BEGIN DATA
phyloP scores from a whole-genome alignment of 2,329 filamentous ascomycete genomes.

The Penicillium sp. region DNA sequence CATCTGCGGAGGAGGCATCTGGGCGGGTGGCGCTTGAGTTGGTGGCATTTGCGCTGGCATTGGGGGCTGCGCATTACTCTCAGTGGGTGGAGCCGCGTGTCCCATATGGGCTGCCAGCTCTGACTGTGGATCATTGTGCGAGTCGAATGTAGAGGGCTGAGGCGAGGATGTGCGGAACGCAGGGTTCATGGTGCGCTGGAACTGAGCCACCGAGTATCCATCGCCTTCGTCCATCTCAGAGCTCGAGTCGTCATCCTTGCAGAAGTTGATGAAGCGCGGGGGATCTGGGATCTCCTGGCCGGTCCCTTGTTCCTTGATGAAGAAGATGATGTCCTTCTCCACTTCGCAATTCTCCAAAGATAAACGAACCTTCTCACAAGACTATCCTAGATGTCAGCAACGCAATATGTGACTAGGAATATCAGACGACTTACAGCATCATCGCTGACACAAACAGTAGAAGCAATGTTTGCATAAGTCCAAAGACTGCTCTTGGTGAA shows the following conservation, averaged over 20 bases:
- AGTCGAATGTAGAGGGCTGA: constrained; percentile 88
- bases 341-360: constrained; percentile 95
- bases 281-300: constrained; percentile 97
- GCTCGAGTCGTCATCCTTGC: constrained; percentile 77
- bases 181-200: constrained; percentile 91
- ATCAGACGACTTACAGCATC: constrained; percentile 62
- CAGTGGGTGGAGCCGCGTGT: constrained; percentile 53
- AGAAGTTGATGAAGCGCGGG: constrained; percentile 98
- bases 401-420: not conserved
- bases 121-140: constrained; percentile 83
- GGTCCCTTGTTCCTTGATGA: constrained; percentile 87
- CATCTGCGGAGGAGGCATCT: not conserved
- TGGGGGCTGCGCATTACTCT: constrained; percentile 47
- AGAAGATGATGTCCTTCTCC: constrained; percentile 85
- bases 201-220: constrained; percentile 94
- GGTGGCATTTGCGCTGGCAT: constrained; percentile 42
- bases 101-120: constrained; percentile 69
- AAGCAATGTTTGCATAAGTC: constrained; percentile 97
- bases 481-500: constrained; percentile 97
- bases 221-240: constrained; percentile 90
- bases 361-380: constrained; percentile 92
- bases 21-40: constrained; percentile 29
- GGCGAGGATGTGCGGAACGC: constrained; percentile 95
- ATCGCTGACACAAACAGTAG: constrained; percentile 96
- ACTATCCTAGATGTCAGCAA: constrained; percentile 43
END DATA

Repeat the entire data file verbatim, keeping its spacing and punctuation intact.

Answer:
phyloP scores from a whole-genome alignment of 2,329 filamentous ascomycete genomes.

The Penicillium sp. region DNA sequence CATCTGCGGAGGAGGCATCTGGGCGGGTGGCGCTTGAGTTGGTGGCATTTGCGCTGGCATTGGGGGCTGCGCATTACTCTCAGTGGGTGGAGCCGCGTGTCCCATATGGGCTGCCAGCTCTGACTGTGGATCATTGTGCGAGTCGAATGTAGAGGGCTGAGGCGAGGATGTGCGGAACGCAGGGTTCATGGTGCGCTGGAACTGAGCCACCGAGTATCCATCGCCTTCGTCCATCTCAGAGCTCGAGTCGTCATCCTTGCAGAAGTTGATGAAGCGCGGGGGATCTGGGATCTCCTGGCCGGTCCCTTGTTCCTTGATGAAGAAGATGATGTCCTTCTCCACTTCGCAATTCTCCAAAGATAAACGAACCTTCTCACAAGACTATCCTAGATGTCAGCAACGCAATATGTGACTAGGAATATCAGACGACTTACAGCATCATCGCTGACACAAACAGTAGAAGCAATGTTTGCATAAGTCCAAAGACTGCTCTTGGTGAA shows the following conservation, averaged over 20 bases:
- AGTCGAATGTAGAGGGCTGA: constrained; percentile 88
- bases 341-360: constrained; percentile 95
- bases 281-300: constrained; percentile 97
- GCTCGAGTCGTCATCCTTGC: constrained; percentile 77
- bases 181-200: constrained; percentile 91
- ATCAGACGACTTACAGCATC: constrained; percentile 62
- CAGTGGGTGGAGCCGCGTGT: constrained; percentile 53
- AGAAGTTGATGAAGCGCGGG: constrained; percentile 98
- bases 401-420: not conserved
- bases 121-140: constrained; percentile 83
- GGTCCCTTGTTCCTTGATGA: constrained; percentile 87
- CATCTGCGGAGGAGGCATCT: not conserved
- TGGGGGCTGCGCATTACTCT: constrained; percentile 47
- AGAAGATGATGTCCTTCTCC: constrained; percentile 85
- bases 201-220: constrained; percentile 94
- GGTGGCATTTGCGCTGGCAT: constrained; percentile 42
- bases 101-120: constrained; percentile 69
- AAGCAATGTTTGCATAAGTC: constrained; percentile 97
- bases 481-500: constrained; percentile 97
- bases 221-240: constrained; percentile 90
- bases 361-380: constrained; percentile 92
- bases 21-40: constrained; percentile 29
- GGCGAGGATGTGCGGAACGC: constrained; percentile 95
- ATCGCTGACACAAACAGTAG: constrained; percentile 96
- ACTATCCTAGATGTCAGCAA: constrained; percentile 43